Trafigura is committed to preventing, mitigating or minimising adverse impacts directly linked to its business. Nevertheless, from time to time our activities are called into question. In 2016, we first outlined our response to the ‘Dirty Diesel’ report published by the Swiss NGO Public Eye. The report highlighted the relatively high levels of sulphur and other toxic substances in diesel and gasoline sold in African countries and the adverse effects on human health.

At the present day, pollution in African cities remains a serious issue that demands action by African governments with the support of the international community. As part of our response, we have offered financial and advisory support to an initiative that will build a roadmap for implementation of African refiners (AFRI) compliant fuel across the African continent.

As we stated in 2016, our hope is that the attention now focused on this issue will lead to a coordinated initiative by those in a position to affect change. We remain committed to playing our part.

The challenge
The price, availability and quality of vehicle fuel have significant impacts for Africa’s economies, air quality and communities. Although the diesel and gasoline demanded by African countries have improved in recent years, fuel standards on the continent still fall short of international best practice.

Trafigura is committed to help bring cleaner fuel to the continent. However, we also recognise that this is a complex issue that must ultimately be resolved by African governments. Each government determines the fuel specifications that need to be met in the respective countries.

Higher fuel quality standards have clear public health and environmental benefits. A common constraint is that countries with refining capacity will need to invest significantly in infrastructure to comply with tighter specifications. Access to affordable energy is critical for many communities and economies. The challenge is to help countries transition to cleaner, yet still affordable and plentiful energy sources.

Our approach
A coordinated, continent-wide approach is clearly needed. We welcome and support the continuing efforts of the African Refiners and Distributors Association (ARA) which is working with governments, state oil companies and others to introduce improved fuel specifications across Africa.

ARA is an industry-funded organisation representing Africa’s refining industry and downstream supply chain. As active participants in Africa’s energy sector, both Trafigura and its downstream affiliate Puma Energy are members.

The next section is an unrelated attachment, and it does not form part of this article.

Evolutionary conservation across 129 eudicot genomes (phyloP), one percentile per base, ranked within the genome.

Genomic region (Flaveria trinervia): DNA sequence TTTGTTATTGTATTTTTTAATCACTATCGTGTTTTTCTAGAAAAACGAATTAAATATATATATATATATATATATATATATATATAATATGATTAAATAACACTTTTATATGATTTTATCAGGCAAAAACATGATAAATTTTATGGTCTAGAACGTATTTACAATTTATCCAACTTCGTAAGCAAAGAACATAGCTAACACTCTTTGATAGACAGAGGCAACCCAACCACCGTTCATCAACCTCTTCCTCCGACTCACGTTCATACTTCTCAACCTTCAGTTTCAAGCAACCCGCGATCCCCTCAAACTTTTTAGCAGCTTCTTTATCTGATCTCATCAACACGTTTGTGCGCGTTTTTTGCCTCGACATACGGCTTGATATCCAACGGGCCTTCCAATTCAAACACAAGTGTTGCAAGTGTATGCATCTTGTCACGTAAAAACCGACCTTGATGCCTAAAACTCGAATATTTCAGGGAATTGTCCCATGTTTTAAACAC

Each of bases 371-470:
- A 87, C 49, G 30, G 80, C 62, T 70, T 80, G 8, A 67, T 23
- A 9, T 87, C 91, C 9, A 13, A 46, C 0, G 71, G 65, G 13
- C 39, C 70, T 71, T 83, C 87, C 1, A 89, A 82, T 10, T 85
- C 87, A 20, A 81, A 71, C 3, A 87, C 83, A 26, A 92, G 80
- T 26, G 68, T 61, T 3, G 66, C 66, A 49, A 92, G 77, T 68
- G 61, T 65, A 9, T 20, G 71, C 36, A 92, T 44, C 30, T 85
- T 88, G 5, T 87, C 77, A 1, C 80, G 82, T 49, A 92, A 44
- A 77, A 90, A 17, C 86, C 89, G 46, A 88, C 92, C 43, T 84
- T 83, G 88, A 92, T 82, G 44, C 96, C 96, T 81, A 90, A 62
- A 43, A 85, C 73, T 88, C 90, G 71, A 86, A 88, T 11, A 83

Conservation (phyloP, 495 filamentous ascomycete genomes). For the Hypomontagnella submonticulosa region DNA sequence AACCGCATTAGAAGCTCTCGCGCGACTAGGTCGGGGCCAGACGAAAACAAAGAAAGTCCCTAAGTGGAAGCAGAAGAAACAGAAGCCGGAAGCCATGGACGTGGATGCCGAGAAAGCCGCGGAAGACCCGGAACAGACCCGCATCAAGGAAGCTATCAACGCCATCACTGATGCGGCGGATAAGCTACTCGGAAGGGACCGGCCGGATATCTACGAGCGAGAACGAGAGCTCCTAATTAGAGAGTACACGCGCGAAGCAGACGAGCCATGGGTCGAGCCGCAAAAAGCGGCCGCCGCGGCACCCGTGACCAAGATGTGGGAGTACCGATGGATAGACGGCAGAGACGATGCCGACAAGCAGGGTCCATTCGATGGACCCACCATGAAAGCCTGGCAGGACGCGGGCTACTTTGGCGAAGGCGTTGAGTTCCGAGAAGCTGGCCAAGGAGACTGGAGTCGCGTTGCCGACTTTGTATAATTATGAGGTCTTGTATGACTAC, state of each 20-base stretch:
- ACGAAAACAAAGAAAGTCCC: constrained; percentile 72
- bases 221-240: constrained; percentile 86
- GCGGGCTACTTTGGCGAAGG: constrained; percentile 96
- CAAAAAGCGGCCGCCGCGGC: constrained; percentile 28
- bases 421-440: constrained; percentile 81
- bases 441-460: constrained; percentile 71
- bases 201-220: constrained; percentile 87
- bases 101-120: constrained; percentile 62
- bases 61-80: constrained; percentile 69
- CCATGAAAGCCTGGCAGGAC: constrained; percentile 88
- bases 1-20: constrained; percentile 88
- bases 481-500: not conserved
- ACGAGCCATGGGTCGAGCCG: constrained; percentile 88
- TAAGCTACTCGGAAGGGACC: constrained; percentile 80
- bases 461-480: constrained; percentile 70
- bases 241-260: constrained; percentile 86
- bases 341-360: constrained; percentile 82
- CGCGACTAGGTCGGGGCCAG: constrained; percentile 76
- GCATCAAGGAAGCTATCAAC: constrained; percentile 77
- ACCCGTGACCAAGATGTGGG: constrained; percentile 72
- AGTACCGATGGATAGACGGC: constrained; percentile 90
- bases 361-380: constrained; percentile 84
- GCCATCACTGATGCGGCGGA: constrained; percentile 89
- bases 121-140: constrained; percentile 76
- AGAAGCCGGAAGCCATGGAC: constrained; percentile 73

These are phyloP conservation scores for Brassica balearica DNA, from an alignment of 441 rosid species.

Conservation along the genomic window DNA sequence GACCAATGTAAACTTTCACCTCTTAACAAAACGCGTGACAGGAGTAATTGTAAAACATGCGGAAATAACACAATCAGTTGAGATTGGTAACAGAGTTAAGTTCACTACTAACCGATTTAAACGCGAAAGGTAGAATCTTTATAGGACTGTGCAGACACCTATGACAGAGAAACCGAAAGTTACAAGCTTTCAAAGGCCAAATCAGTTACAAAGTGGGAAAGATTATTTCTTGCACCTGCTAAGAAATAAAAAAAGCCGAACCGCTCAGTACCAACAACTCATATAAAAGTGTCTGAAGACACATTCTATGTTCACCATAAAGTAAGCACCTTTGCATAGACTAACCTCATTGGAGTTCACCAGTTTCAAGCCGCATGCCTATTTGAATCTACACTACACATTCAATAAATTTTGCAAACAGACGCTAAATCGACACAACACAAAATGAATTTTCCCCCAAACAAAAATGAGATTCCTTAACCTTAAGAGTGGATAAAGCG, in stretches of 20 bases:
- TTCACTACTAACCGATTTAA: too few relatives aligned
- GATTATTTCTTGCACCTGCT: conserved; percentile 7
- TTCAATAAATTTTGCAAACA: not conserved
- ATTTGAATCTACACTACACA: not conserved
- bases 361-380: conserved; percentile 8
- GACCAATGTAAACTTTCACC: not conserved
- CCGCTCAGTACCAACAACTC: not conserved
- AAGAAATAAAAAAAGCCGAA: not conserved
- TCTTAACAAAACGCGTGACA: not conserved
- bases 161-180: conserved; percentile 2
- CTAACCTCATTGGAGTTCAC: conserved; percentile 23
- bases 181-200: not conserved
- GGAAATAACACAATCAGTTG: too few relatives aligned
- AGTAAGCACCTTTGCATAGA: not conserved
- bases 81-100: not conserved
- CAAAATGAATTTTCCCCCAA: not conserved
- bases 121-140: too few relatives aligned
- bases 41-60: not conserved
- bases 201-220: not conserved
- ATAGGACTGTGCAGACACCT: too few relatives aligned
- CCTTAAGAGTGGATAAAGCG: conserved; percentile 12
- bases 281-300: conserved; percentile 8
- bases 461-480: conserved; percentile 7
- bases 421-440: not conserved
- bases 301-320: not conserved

Since its formation in 2006, ARA has played a central role in improving fuel quality. In 2018, it submitted a proposal for consistent, cleaner fuel standards across the continent to the African Union Commission. Its proposed AFRI specifications for both fuel quality and vehicles would result in similar standards to those achieved in Europe. This would be achieved, for example, through EURO standards and other requirements.

The African Union (AU) has embraced these proposals. In 2019, it commissioned ARA to carry out a study into the benefits of supporting and implementing AFRI specifications across Africa. This was undertaken by CITAC Africa, an independent, specialist consultancy with detailed knowledge of the continent’s refinery and supply chain configurations.

The AU and ARA are now building on this work with a second phase study that is aimed at plotting a roadmap for implementation. CITAC Africa has again been commissioned. The three organisations will collaborate to obtain relevant data from refiners, state oil companies and downstream regulators.

As part of its support for this important initiative, Trafigura is providing 50 percent of the funding for CITAC’s supplementary research study.

The 2020 report will use this data to identify timelines and detailed costings across Africa to inform a roadmap for implementation. It will compare existing products from African refineries with the AFRI specifications, assess their current state and estimate any expenditure requirements to make them compliant with the new standards. Where relevant, it will also identify any costmitigation strategies that may reduce the investments required. The report will be shared with stakeholders and assist efforts to further improvements.

This data will be aggregated to produce country-level capital expenditure assessments for each of the 15 AU members. It will review the different costs of AFRIcompliant oil product imports regionally.

Improving fuel standards will bring economic benefits by enhancing African nations’ ability to share products and logistics across national boundaries. The report will allow governments to introduce cleaner fuels, while minimising adverse impacts for their economies and domestic energy sectors.

Trafigura will continue to actively engage to provide support and assistance throughout the process.